Regenerative high-pressure CO2 capture technology is used in Japan to capture, use and store carbon dioxide

Costs for CO2 capture and compression reduced by up to 35 percent

BASF supports Japanese pilot project for blue hydrogen and ammonia production

Japanese exploration and production company Inpex Corporation will use Hipact, a regenerative high-pressure CO2 capture technology jointly developed by BASF and its engineering partner JGC Corporation, as part of the "Kashiwazaki Clean Hydrogen/Ammonia" project. This is the first pilot project for the production of blue hydrogen and ammonia in Japan from locally produced natural gas.

The process enables the consistent implementation of carbon capture, utilization and storage (CCUS for short) in regional exploited gas fields and the use of hydrogen for power generation and ammonia production. The project is funded by the Japanese government's New Energy and Industrial Technology Development Organization (Nedo for short). Hipact technology is used to efficiently capture and recover carbon dioxide from the process gas of a hydrogen production plant. The feedstock is domestic natural gas. The production plant is located in the Hirai area of the city of Kashiwazaki, in Niigata Prefecture, Japan. It is being built by JGC Japan Corporation and is scheduled to be operational in 2025. The recovered CO2 will be injected into the reservoirs of the exploited gas fields, using CCUS technologies for enhanced gas recovery.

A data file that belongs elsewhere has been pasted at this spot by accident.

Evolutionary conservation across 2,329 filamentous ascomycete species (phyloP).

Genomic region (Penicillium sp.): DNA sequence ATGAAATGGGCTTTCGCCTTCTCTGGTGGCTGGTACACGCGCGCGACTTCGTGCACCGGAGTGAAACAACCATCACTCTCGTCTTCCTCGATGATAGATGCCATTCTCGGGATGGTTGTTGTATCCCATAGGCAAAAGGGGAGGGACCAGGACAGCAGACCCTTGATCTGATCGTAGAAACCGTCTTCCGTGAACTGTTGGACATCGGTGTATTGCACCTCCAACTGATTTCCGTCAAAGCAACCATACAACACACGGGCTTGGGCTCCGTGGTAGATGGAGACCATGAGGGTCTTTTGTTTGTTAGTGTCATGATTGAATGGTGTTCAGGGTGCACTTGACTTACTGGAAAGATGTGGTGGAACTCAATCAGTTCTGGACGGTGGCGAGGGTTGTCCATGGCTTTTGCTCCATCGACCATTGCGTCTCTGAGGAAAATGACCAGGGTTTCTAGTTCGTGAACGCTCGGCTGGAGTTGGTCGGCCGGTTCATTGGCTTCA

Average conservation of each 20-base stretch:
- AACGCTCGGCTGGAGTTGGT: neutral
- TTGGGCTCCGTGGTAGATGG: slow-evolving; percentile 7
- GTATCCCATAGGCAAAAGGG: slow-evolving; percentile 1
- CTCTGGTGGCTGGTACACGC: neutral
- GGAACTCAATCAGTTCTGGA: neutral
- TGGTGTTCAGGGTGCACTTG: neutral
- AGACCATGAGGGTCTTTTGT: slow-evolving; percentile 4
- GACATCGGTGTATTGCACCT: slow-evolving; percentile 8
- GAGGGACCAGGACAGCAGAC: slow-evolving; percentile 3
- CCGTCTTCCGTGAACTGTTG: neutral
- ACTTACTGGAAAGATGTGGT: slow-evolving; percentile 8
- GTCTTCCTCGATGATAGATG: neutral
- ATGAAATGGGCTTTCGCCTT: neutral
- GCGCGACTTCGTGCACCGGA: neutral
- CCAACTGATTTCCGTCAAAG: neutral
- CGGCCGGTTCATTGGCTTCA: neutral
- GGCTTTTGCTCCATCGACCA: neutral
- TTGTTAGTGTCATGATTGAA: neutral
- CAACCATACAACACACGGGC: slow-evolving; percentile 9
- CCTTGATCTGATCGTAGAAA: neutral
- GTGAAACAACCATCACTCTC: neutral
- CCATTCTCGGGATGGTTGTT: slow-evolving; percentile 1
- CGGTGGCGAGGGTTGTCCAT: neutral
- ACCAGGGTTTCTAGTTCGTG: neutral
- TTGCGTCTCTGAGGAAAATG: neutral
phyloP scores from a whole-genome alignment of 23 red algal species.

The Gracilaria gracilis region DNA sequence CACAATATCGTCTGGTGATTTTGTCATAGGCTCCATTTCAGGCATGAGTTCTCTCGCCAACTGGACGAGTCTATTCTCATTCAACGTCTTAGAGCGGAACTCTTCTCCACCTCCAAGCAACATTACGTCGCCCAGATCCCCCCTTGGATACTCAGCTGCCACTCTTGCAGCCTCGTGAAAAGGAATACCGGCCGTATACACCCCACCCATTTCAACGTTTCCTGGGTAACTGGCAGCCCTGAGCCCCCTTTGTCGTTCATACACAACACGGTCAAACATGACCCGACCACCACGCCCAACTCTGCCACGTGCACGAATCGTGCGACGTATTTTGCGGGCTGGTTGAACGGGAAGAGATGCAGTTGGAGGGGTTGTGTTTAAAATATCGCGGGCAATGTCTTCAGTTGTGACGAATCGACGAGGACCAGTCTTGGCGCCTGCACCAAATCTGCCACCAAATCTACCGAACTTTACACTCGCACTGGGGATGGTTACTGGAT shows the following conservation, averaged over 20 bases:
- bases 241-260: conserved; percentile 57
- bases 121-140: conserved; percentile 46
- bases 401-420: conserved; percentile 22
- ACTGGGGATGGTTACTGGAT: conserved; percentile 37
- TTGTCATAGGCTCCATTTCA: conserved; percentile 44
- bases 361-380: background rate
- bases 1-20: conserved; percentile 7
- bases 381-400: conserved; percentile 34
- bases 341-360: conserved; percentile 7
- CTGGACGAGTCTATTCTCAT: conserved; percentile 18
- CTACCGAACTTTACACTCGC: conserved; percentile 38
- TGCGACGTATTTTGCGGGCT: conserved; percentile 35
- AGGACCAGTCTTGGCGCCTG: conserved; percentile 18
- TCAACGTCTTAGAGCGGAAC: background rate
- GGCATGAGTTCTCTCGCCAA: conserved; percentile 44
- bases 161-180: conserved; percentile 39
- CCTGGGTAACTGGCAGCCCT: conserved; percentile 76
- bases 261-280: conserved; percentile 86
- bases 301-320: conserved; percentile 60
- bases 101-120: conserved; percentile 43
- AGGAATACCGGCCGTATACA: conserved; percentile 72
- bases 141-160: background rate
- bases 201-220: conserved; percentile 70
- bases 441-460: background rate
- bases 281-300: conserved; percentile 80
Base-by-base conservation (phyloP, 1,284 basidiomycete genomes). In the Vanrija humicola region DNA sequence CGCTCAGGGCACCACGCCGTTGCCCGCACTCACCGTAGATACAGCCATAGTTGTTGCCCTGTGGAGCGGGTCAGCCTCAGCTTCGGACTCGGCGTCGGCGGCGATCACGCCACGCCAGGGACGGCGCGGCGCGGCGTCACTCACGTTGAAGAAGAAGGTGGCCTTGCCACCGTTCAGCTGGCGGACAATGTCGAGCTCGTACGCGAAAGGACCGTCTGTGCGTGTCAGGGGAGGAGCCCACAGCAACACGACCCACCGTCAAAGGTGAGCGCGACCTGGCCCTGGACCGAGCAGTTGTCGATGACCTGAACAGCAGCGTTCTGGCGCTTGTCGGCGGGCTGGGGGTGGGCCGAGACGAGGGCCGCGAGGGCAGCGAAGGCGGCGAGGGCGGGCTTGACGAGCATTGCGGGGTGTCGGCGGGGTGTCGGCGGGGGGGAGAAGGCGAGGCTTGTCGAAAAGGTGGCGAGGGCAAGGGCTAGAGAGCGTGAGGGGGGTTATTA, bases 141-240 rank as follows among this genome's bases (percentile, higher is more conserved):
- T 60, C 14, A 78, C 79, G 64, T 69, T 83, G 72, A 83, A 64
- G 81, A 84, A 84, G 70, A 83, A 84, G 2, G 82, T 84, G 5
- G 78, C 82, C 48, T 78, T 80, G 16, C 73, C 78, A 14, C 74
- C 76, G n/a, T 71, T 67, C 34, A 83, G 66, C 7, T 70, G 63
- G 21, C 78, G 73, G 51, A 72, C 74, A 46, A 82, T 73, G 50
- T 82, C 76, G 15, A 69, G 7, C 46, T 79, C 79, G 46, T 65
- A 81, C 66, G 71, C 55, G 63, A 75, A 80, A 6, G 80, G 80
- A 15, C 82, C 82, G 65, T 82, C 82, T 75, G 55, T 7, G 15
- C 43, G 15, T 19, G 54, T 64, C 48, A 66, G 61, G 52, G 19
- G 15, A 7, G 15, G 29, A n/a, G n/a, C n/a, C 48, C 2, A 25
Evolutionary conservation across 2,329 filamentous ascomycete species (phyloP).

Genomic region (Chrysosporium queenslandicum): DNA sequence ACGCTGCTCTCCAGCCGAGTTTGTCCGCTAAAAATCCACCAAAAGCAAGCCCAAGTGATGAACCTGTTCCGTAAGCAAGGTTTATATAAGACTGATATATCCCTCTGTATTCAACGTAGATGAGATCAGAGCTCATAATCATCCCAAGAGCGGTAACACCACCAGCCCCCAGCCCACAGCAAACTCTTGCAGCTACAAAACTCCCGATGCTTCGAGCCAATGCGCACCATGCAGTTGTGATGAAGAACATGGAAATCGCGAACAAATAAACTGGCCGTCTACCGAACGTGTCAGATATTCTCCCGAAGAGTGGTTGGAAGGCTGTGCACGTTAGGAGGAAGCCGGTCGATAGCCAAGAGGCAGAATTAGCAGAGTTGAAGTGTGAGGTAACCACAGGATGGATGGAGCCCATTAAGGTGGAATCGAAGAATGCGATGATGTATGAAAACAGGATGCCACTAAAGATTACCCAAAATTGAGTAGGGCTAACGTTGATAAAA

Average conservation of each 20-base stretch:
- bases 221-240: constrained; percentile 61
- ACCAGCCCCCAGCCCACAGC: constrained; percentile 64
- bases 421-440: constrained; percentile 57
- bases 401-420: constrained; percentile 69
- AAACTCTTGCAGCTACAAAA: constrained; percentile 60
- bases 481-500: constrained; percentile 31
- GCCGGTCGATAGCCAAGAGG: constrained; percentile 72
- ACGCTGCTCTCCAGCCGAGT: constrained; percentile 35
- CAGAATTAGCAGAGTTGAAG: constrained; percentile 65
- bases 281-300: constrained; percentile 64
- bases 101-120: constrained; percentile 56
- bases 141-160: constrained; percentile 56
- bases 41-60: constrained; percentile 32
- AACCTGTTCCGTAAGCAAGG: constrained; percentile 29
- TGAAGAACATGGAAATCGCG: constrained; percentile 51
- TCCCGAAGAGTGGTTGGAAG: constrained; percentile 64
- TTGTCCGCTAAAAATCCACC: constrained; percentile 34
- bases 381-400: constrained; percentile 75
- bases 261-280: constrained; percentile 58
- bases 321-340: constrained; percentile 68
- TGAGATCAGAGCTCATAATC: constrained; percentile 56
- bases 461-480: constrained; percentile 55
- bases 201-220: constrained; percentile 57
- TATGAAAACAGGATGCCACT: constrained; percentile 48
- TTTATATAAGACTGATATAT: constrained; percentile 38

Significant cost reduction for carbon dioxide capture and compression

Due to Hipact's heat resistance and high CO2 capture efficiency, the technology is expected to reduce the cost of capturing and compressing CO2 by up to 35 percent compared to conventional technologies by releasing the CO2 off-gas above atmospheric pressure. Since carbon dioxide can be stored underground to save energy, maximum benefits are expected for Carbon Capture and Storage (CCS).

Pilot project to produce blue hydrogen and ammonia

Mami Kawakatsu, Head of Sales in BASF Japan's Intermediates division, said, "Following the successful use of BASF's Oasis gas scrubbing technology in another Nedo-funded CCS project in Tomakomai, Japan, we are pleased to supply Hipact for Japan's first pilot project to produce blue hydrogen and ammonia from domestic natural gas. The role of our excellent gas processing technologies is recognized in these milestone projects in Japan's Net Zero roadmap. We will thus continue to contribute to Japan's goal of achieving carbon neutrality by 2050."

"The implementation of Hipact is the result of our excellent partnership with the JGC Group by combining our capabilities in process technology and plant engineering. We look forward to the use of Hipact in expanding global CCUS landscape," added Lawrence Loe, Director, Oase Gas Treating Excellence, Intermediates Asia Pacific.

Gas treatment technologies from BASF are already used in more than 500 reference plants worldwide. The company has more than 50 years of experience in this field. Under the Oase brand, BASF markets gas treatment technologies for a wide range of applications, including natural gas, syngas, flue gas and biogas. Hipact is a dedicated solution for the treatment of natural gas and syngas with CCS or CO2 enhanced oil/gas recovery. Hipact and Oase products contribute significantly to cost savings and sustainability in the value chain.